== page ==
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China and ASEAN Urged to Address South China Sea Issue through Cooperation

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Indonesia’s Foreign Minister Retno Marsudi announced on Tuesday that her country is willing to collaborate with other Southeast Asian nations to finalize a long-delayed code of conduct for the South China Sea. Many neighboring countries, including Indonesia, have overlapping claims with China in the region.

During a joint press conference with her Filipino counterpart Enrique Manalo in Manila, Retno stated, “On the South China Sea, Indonesia is ready to work together with all ASEAN member states, including the Philippines, to finalize the Code of Conduct as soon as possible.” Indonesian President Joko Widodo is also scheduled to visit the Philippines.

The Association of Southeast Asian Nations (ASEAN) and China have been attempting to establish a framework for negotiating a code of conduct since 2002. However, progress has been slow despite commitments from all parties to accelerate the process.

China has used a “nine-dash line” on its maps to assert its claim in the South China Sea. This line extends up to 1,500 km (900 miles) south of China’s mainland, encroaching upon the exclusive economic zones of Brunei, Indonesia, Malaysia, the Philippines, and Vietnam. In 2016, an international arbitral tribunal ruling invalidated the majority of China’s claims, a decision that Beijing has rejected.

China and ASEAN Urged to Address South China Sea Issue through Cooperation

Experts suggest that China and ASEAN members should work together to calmly address the South China Sea issue by focusing on cooperation among the claimants. Chheang Vannarith, former president of the Asian Vision Institute, stated that addressing the issue peacefully is not a matter of choice but a necessity for ASEAN and China. He believes that a new narrative for the issue should be built by emphasizing cooperation among ASEAN, China, and claimant states.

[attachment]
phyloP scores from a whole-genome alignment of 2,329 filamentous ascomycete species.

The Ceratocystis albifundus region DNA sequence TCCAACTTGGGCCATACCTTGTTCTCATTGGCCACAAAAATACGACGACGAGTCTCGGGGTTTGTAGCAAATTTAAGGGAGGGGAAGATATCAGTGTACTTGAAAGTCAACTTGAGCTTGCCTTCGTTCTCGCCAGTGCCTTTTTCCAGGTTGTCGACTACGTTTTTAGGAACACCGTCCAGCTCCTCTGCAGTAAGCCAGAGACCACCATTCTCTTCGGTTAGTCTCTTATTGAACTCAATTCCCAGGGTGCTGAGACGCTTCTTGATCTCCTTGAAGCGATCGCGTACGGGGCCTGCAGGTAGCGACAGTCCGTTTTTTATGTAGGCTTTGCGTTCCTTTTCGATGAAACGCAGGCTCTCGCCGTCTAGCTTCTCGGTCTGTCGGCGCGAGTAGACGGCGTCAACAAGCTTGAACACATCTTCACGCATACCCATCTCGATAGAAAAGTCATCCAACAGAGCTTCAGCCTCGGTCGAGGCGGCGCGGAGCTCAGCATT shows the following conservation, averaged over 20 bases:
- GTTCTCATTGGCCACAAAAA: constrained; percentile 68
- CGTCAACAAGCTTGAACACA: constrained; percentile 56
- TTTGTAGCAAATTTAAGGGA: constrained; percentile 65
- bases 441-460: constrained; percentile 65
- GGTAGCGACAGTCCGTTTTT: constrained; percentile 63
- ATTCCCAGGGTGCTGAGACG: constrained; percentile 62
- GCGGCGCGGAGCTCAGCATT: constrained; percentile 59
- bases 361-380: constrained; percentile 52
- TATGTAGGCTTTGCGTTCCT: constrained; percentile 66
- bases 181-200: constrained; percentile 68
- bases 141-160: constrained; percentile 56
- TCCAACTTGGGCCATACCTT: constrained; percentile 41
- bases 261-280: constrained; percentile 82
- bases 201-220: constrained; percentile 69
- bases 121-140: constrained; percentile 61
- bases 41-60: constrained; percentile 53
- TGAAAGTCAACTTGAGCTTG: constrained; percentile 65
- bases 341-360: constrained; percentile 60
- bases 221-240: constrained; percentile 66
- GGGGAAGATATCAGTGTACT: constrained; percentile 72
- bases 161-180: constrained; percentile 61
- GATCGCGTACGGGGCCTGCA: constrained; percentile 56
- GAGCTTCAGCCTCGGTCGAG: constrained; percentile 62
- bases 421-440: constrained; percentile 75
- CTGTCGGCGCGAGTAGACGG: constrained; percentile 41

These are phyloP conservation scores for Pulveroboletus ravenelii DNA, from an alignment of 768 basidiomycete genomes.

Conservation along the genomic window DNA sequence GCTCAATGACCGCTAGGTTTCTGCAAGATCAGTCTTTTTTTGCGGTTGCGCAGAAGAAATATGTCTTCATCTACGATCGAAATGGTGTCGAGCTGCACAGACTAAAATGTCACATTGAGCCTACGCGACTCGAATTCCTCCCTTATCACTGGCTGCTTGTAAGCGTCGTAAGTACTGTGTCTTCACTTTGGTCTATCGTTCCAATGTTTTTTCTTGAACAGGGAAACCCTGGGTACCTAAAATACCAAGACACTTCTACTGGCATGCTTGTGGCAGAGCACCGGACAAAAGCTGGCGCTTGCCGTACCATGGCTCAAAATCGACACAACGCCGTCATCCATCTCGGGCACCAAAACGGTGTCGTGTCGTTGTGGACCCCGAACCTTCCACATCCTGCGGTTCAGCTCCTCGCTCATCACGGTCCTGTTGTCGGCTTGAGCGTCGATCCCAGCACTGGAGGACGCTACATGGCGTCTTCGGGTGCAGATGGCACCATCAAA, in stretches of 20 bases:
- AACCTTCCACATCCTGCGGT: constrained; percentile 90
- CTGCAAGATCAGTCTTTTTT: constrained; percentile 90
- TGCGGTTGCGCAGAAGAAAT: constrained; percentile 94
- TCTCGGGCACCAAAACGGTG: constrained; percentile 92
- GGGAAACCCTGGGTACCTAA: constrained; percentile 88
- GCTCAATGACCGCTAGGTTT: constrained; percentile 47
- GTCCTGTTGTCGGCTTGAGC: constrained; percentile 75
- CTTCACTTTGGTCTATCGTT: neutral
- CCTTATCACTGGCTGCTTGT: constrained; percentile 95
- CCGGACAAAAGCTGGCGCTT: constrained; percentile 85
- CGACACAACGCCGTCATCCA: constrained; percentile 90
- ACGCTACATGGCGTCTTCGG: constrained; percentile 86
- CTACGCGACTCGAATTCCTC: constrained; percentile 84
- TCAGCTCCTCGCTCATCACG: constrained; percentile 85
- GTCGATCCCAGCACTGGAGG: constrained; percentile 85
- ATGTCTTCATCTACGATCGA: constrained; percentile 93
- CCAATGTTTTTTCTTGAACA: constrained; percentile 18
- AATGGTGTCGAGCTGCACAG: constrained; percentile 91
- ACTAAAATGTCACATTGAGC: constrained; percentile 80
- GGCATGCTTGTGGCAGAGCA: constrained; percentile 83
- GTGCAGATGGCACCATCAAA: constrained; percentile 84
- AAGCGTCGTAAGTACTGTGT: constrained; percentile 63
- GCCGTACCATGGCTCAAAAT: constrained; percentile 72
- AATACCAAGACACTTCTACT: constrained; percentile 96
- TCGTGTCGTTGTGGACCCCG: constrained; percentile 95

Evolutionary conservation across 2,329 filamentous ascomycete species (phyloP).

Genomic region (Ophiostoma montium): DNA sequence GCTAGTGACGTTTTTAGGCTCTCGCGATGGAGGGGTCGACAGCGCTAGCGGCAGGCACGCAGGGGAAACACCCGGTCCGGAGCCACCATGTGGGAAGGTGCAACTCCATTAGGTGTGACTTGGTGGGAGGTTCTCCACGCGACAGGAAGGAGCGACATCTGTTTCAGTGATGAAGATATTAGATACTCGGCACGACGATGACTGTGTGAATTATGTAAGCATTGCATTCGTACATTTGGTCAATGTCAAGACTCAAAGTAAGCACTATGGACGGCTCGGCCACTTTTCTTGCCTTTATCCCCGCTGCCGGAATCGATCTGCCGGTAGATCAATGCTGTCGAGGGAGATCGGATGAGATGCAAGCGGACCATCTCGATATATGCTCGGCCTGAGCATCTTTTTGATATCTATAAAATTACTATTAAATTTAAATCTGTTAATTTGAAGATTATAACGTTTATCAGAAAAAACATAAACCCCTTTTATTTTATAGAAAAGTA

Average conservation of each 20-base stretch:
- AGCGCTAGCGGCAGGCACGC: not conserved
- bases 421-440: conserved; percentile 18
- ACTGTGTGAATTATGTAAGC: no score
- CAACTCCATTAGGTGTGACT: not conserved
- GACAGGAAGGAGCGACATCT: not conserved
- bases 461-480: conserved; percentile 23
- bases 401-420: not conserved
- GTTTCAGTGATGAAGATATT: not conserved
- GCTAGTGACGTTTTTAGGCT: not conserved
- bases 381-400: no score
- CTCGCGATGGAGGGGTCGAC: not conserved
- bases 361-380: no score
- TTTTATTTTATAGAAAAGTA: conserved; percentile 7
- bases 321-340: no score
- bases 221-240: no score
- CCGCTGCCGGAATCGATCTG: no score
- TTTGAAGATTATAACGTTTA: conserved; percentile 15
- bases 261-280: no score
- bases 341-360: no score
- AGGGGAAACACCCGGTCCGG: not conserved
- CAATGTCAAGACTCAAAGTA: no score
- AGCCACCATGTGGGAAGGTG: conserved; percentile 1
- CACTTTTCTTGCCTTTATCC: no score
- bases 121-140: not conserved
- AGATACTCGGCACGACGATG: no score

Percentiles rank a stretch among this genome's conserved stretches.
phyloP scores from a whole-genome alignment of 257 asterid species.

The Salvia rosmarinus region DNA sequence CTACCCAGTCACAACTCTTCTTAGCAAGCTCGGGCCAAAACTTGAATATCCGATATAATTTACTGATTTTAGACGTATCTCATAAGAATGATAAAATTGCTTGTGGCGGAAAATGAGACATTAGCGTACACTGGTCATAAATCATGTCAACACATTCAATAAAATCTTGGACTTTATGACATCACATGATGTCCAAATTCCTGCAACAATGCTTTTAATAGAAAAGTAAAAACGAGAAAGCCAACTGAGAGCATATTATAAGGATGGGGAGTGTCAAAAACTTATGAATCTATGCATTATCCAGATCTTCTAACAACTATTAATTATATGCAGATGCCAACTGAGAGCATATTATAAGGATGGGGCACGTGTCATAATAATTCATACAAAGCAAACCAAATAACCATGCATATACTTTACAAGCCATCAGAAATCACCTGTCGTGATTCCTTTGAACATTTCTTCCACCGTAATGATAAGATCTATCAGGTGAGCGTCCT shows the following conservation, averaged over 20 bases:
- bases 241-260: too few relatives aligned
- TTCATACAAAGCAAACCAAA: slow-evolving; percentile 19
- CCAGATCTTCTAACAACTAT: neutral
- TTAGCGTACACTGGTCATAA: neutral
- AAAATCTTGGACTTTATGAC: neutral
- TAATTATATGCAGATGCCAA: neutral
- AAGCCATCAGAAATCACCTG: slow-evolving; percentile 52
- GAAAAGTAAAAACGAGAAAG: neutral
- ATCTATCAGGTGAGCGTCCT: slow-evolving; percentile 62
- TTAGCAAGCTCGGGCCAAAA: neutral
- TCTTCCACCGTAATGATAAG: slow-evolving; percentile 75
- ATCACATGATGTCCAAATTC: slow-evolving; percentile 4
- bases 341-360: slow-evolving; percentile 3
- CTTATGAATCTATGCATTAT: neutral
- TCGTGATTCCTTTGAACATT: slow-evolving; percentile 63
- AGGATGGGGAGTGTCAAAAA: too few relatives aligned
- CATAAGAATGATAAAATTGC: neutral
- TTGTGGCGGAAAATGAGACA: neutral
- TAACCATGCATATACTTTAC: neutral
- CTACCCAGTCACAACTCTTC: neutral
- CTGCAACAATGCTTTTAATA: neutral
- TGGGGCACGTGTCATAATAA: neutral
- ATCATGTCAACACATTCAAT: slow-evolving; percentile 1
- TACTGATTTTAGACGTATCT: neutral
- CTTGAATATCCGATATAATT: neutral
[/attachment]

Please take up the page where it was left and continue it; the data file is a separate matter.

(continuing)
China and ASEAN recently celebrated the 20th anniversary of the signing of the Declaration on the Conduct of Parties in the South China Sea, affirming the benefits of having the region as “a sea of peace, friendship, and cooperation.” They also appreciated the progress made in the negotiations for the Code of Conduct (COC) and expressed confidence that the adoption of the COC would further promote regional peace and stability.

Although COC negotiations have been slow, Chheang noted that the process is on the right track as it highlights common interests and provides a political view to maintain peace and stability. Chheang emphasized the key position and responsibility of the claimants not to provoke the situation. He cautioned against involving external powers, such as the United States, as it could complicate efforts to resolve the dispute and undermine ASEAN’s unity and centrality.

Anna Rosario Malindog-Uy, Vice President for External Affairs at Asian Century Philippines Strategic Studies Institute, stated that the US is keen on maintaining its hegemony in the South China Sea and the broader Asia-Pacific region. She believes that the US is using the Philippines as a pawn and proxy in its strategic competition and containment strategy against China. Malindog-Uy stressed the importance for the parties involved, particularly the Philippines and China, to pursue diplomatic channels and peaceful dispute resolution mechanisms to manage tensions in the region.

Nguyen Vinh Quang, Vice President of the Vietnam-China Friendship Association, noted that the territorial dispute between Vietnam and China is a historical problem but can be resolved through consultations and restraint. He emphasized the significance of maintaining stability for regional security and development, advocating for a peaceful and friendly resolution.

In a joint statement, China and Vietnam agreed to seek a lasting resolution to maritime disputes based on mutually acceptable terms and conforming to international laws, including the United Nations Convention on the Law of the Sea.

Chheang emphasized the need for a shared vision and commitment between China and ASEAN regarding the South China Sea issue. He suggested continuing non-traditional security cooperation to narrow differences and gradually work towards the COC. Other areas of cooperation, such as environmental cooperation, fishery, and piracy, can also help build mutual confidence.

Malindog-Uy argued for a strategic shift in resolving differences over the South China Sea, adopting a more Asian way of dispute resolution filled with goodwill and pragmatism. She emphasized treating the region as a zone of peace, cooperation, and joint development, ensuring that the issue does not hinder bilateral relations.

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